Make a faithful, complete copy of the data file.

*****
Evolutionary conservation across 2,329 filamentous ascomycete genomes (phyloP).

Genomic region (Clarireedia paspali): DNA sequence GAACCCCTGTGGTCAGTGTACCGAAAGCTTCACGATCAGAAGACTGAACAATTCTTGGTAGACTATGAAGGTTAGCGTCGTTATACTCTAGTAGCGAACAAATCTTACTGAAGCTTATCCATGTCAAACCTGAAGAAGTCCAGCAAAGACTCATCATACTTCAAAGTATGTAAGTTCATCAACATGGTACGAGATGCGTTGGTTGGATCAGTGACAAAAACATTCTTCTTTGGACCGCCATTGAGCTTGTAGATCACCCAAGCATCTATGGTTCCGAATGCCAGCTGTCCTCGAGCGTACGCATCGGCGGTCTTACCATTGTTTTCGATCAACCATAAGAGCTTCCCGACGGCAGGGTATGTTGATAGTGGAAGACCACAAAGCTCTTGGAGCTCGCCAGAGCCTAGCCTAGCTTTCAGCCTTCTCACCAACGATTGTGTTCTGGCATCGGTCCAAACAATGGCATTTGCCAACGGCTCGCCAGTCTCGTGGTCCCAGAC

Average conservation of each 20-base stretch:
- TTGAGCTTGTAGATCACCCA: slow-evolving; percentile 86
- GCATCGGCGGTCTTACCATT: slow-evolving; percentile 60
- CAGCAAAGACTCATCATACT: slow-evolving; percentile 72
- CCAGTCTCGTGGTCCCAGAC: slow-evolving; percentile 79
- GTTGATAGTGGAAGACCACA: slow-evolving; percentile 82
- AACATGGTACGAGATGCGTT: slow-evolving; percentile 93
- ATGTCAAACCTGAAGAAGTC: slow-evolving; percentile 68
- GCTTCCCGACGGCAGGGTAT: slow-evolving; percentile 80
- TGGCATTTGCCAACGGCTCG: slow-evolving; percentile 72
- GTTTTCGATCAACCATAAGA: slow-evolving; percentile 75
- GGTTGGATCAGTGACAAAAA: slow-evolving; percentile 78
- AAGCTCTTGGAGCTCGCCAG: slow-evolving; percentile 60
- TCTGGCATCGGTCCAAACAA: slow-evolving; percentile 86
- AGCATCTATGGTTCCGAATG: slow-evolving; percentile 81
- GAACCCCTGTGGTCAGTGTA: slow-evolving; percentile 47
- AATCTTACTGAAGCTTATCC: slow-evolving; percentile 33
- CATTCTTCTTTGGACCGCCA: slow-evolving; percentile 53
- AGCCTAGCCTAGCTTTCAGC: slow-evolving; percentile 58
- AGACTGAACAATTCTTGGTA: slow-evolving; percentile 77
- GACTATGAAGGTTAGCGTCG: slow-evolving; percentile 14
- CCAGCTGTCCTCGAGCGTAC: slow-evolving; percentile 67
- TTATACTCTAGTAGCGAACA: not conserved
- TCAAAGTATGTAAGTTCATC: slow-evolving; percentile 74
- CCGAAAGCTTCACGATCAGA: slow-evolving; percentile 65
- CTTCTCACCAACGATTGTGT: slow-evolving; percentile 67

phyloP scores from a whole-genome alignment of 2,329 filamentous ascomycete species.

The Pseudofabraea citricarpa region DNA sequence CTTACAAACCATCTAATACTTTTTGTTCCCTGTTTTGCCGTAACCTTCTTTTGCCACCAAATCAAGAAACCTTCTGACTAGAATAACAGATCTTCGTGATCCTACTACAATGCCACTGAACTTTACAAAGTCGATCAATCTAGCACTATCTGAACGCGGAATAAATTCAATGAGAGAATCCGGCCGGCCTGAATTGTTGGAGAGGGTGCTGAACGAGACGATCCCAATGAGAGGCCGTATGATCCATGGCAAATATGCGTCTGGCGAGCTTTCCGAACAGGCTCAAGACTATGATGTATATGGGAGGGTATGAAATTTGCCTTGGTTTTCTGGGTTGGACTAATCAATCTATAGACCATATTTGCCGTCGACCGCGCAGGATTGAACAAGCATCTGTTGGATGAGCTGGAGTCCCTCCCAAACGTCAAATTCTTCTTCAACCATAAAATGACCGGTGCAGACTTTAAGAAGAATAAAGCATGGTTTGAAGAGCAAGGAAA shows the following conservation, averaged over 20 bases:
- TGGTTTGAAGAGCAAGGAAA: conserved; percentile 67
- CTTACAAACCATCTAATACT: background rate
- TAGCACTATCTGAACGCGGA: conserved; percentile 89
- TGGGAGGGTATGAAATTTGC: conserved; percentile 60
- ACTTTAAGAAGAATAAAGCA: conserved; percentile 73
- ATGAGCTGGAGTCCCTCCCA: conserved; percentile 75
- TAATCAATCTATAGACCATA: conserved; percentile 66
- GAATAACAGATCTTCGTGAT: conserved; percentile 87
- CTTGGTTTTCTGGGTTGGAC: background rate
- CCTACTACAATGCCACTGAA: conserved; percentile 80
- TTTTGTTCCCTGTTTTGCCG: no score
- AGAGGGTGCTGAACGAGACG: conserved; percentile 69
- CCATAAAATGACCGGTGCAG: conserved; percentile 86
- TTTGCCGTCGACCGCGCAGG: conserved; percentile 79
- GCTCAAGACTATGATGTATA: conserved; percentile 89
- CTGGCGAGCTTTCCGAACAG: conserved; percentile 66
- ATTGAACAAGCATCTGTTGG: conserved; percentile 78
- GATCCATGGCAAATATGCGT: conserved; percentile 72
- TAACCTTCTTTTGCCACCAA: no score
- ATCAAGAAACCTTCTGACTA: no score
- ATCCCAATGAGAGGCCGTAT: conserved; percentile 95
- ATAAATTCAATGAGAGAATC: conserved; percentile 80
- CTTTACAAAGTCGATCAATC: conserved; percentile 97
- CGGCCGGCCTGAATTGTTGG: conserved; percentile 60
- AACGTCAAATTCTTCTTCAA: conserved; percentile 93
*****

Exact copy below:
Evolutionary conservation across 2,329 filamentous ascomycete genomes (phyloP).

Genomic region (Clarireedia paspali): DNA sequence GAACCCCTGTGGTCAGTGTACCGAAAGCTTCACGATCAGAAGACTGAACAATTCTTGGTAGACTATGAAGGTTAGCGTCGTTATACTCTAGTAGCGAACAAATCTTACTGAAGCTTATCCATGTCAAACCTGAAGAAGTCCAGCAAAGACTCATCATACTTCAAAGTATGTAAGTTCATCAACATGGTACGAGATGCGTTGGTTGGATCAGTGACAAAAACATTCTTCTTTGGACCGCCATTGAGCTTGTAGATCACCCAAGCATCTATGGTTCCGAATGCCAGCTGTCCTCGAGCGTACGCATCGGCGGTCTTACCATTGTTTTCGATCAACCATAAGAGCTTCCCGACGGCAGGGTATGTTGATAGTGGAAGACCACAAAGCTCTTGGAGCTCGCCAGAGCCTAGCCTAGCTTTCAGCCTTCTCACCAACGATTGTGTTCTGGCATCGGTCCAAACAATGGCATTTGCCAACGGCTCGCCAGTCTCGTGGTCCCAGAC

Average conservation of each 20-base stretch:
- TTGAGCTTGTAGATCACCCA: slow-evolving; percentile 86
- GCATCGGCGGTCTTACCATT: slow-evolving; percentile 60
- CAGCAAAGACTCATCATACT: slow-evolving; percentile 72
- CCAGTCTCGTGGTCCCAGAC: slow-evolving; percentile 79
- GTTGATAGTGGAAGACCACA: slow-evolving; percentile 82
- AACATGGTACGAGATGCGTT: slow-evolving; percentile 93
- ATGTCAAACCTGAAGAAGTC: slow-evolving; percentile 68
- GCTTCCCGACGGCAGGGTAT: slow-evolving; percentile 80
- TGGCATTTGCCAACGGCTCG: slow-evolving; percentile 72
- GTTTTCGATCAACCATAAGA: slow-evolving; percentile 75
- GGTTGGATCAGTGACAAAAA: slow-evolving; percentile 78
- AAGCTCTTGGAGCTCGCCAG: slow-evolving; percentile 60
- TCTGGCATCGGTCCAAACAA: slow-evolving; percentile 86
- AGCATCTATGGTTCCGAATG: slow-evolving; percentile 81
- GAACCCCTGTGGTCAGTGTA: slow-evolving; percentile 47
- AATCTTACTGAAGCTTATCC: slow-evolving; percentile 33
- CATTCTTCTTTGGACCGCCA: slow-evolving; percentile 53
- AGCCTAGCCTAGCTTTCAGC: slow-evolving; percentile 58
- AGACTGAACAATTCTTGGTA: slow-evolving; percentile 77
- GACTATGAAGGTTAGCGTCG: slow-evolving; percentile 14
- CCAGCTGTCCTCGAGCGTAC: slow-evolving; percentile 67
- TTATACTCTAGTAGCGAACA: not conserved
- TCAAAGTATGTAAGTTCATC: slow-evolving; percentile 74
- CCGAAAGCTTCACGATCAGA: slow-evolving; percentile 65
- CTTCTCACCAACGATTGTGT: slow-evolving; percentile 67

phyloP scores from a whole-genome alignment of 2,329 filamentous ascomycete species.

The Pseudofabraea citricarpa region DNA sequence CTTACAAACCATCTAATACTTTTTGTTCCCTGTTTTGCCGTAACCTTCTTTTGCCACCAAATCAAGAAACCTTCTGACTAGAATAACAGATCTTCGTGATCCTACTACAATGCCACTGAACTTTACAAAGTCGATCAATCTAGCACTATCTGAACGCGGAATAAATTCAATGAGAGAATCCGGCCGGCCTGAATTGTTGGAGAGGGTGCTGAACGAGACGATCCCAATGAGAGGCCGTATGATCCATGGCAAATATGCGTCTGGCGAGCTTTCCGAACAGGCTCAAGACTATGATGTATATGGGAGGGTATGAAATTTGCCTTGGTTTTCTGGGTTGGACTAATCAATCTATAGACCATATTTGCCGTCGACCGCGCAGGATTGAACAAGCATCTGTTGGATGAGCTGGAGTCCCTCCCAAACGTCAAATTCTTCTTCAACCATAAAATGACCGGTGCAGACTTTAAGAAGAATAAAGCATGGTTTGAAGAGCAAGGAAA shows the following conservation, averaged over 20 bases:
- TGGTTTGAAGAGCAAGGAAA: conserved; percentile 67
- CTTACAAACCATCTAATACT: background rate
- TAGCACTATCTGAACGCGGA: conserved; percentile 89
- TGGGAGGGTATGAAATTTGC: conserved; percentile 60
- ACTTTAAGAAGAATAAAGCA: conserved; percentile 73
- ATGAGCTGGAGTCCCTCCCA: conserved; percentile 75
- TAATCAATCTATAGACCATA: conserved; percentile 66
- GAATAACAGATCTTCGTGAT: conserved; percentile 87
- CTTGGTTTTCTGGGTTGGAC: background rate
- CCTACTACAATGCCACTGAA: conserved; percentile 80
- TTTTGTTCCCTGTTTTGCCG: no score
- AGAGGGTGCTGAACGAGACG: conserved; percentile 69
- CCATAAAATGACCGGTGCAG: conserved; percentile 86
- TTTGCCGTCGACCGCGCAGG: conserved; percentile 79
- GCTCAAGACTATGATGTATA: conserved; percentile 89
- CTGGCGAGCTTTCCGAACAG: conserved; percentile 66
- ATTGAACAAGCATCTGTTGG: conserved; percentile 78
- GATCCATGGCAAATATGCGT: conserved; percentile 72
- TAACCTTCTTTTGCCACCAA: no score
- ATCAAGAAACCTTCTGACTA: no score
- ATCCCAATGAGAGGCCGTAT: conserved; percentile 95
- ATAAATTCAATGAGAGAATC: conserved; percentile 80
- CTTTACAAAGTCGATCAATC: conserved; percentile 97
- CGGCCGGCCTGAATTGTTGG: conserved; percentile 60
- AACGTCAAATTCTTCTTCAA: conserved; percentile 93